Fast forward a decade or so to today. The increasing traction of Data Mesh presents a modern opportunity for the concepts of that old UDM of SSAS MD 2005. Today, Kyvos Smart OLAP™ is all that SSAS MD didn’t have a chance to become. Its scale-out architecture enables querying of much larger data sets at high user concurrency. It’s a logical choice for the implementation of something that could be called a Unified Dimensional Model.

Pre-aggregated OLAP (MOLAP) is the fastest data structure for the most dominant form of analytical query.

Specifically, most analytical queries are of the slice and dice summation and count queries. Think of the ubiquity of SQL GROUP BY queries. This optimization of this prevalent type of query is Kyvos Smart OLAP’s core competency. Whether we’re talking about the sum of a thousand facts or a quadrillion, pre-aggregation will return the answer in the same amount of time.

The MOLAP cubes of Kyvos are usually considered for a solution when a use case involves slice and dice analytics of tables with a massive number of rows, in the magnitude of billions to trillions. For example, very large telecoms analyzing customer behavior or retail corporations with thousands of outlets analyzing sales trends from billions of orders.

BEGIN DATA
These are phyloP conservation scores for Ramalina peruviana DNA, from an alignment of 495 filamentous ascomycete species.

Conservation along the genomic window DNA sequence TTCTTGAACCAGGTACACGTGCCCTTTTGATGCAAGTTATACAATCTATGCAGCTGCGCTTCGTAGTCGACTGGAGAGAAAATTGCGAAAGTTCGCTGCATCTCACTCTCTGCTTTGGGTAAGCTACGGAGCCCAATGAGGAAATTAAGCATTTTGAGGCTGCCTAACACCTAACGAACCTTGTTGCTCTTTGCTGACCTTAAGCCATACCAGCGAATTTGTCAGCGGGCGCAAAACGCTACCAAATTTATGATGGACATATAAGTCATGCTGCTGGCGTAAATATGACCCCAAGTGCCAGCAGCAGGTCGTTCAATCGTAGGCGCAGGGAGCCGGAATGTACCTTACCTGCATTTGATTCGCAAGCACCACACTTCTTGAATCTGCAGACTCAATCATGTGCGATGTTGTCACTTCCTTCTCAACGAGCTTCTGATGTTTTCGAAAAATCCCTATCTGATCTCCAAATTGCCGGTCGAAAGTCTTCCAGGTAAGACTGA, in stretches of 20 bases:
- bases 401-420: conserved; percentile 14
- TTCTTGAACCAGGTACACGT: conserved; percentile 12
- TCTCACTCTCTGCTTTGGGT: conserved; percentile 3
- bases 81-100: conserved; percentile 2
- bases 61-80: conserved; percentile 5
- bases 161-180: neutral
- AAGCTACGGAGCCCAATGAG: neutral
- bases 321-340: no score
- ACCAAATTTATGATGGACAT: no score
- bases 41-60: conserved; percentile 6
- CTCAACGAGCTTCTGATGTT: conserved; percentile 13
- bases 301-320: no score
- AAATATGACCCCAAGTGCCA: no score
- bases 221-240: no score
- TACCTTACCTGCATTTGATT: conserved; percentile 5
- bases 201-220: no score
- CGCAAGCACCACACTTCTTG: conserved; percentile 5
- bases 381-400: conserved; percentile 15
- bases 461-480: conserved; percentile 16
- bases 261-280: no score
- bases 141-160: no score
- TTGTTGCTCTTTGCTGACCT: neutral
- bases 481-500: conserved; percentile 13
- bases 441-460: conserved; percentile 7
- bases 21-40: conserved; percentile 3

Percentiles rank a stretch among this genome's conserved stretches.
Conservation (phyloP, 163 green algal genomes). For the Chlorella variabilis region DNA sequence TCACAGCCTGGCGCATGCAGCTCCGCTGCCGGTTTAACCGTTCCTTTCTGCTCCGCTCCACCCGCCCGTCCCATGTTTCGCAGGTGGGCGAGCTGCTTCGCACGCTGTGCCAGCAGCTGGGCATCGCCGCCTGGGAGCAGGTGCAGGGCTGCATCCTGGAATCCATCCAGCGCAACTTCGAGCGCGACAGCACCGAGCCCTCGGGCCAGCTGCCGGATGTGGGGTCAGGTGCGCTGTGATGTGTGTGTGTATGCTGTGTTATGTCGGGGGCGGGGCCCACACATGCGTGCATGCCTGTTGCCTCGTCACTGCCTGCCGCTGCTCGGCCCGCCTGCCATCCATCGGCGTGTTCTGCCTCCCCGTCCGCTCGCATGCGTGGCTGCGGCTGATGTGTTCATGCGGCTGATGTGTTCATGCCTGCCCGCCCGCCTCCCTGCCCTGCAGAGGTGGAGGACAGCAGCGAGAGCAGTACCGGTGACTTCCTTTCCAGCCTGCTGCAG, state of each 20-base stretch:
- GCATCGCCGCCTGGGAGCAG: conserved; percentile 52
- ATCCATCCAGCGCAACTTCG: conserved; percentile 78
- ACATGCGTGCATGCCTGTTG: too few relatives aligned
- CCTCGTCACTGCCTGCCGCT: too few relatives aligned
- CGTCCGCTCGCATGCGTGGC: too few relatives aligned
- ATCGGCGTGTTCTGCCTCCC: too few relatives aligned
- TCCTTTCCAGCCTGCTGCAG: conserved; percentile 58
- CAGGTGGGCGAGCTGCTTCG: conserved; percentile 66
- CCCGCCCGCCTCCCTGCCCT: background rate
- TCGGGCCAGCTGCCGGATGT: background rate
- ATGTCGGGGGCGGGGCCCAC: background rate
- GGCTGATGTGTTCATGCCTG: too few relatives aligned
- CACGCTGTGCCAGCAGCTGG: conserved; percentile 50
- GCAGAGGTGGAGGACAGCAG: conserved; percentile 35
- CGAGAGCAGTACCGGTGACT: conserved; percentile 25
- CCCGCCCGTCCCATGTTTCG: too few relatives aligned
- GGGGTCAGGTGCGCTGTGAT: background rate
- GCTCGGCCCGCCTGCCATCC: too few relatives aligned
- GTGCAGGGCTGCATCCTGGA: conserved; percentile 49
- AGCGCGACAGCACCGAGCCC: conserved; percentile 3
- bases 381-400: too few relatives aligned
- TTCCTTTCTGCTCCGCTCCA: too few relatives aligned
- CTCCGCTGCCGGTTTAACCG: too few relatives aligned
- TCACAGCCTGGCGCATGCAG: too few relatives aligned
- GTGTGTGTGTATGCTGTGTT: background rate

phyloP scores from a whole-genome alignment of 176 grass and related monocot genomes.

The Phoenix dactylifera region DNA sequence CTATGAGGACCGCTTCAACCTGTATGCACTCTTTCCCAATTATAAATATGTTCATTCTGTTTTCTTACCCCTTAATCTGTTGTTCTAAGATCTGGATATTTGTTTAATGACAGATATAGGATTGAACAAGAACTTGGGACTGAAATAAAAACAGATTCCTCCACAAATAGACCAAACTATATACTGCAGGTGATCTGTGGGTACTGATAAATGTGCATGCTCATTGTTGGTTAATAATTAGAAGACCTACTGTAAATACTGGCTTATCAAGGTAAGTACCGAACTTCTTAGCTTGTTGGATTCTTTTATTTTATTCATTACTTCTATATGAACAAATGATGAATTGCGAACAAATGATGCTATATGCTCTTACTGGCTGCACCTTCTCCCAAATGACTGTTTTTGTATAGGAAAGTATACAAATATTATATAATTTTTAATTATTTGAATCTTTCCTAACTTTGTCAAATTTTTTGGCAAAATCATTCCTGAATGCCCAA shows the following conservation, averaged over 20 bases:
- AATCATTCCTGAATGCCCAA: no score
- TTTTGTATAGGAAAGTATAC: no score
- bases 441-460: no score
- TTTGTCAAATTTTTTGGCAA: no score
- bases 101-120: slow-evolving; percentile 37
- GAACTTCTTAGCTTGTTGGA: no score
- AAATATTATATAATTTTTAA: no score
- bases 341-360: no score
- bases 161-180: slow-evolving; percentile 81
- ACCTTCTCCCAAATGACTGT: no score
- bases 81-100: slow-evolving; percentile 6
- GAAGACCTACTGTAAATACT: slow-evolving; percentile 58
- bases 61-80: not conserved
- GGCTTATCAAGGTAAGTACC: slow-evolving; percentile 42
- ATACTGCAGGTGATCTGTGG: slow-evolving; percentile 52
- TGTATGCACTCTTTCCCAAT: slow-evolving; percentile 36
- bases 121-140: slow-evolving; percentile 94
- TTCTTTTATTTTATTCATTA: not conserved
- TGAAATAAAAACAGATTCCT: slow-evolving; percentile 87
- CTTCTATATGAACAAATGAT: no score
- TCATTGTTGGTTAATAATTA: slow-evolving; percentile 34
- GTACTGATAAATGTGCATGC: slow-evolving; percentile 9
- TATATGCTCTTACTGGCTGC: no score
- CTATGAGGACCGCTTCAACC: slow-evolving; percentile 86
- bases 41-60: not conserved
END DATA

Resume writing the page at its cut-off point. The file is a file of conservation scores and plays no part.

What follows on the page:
While such use cases aren’t rare (and they are growing in number), they represent a small minority of all the use cases across all domains of an enterprise. Most use cases involve modest data counts by today’s standards – row counts in the magnitude of thousands to tens of millions.

So while Kyvos’ OLAP cubes may not be the best solution for most use cases when considered individually, it is at least a reasonable solution for a very strong plurality of them. No product today can be all things to all use cases. But as a common consumer-facing layer, Kyvos Smart OLAP™ makes the most sense as a rule, not the exception.
I need to reiterate an important point. Kyvos is not the “Single Source of Truth”. It is the highly-performant, user-friendly, and secure layer for the Data Products. What really is the single source of truth is the data marketplace which includes the “Enterprise-Wide Data Marketplace” shown in Figure 2.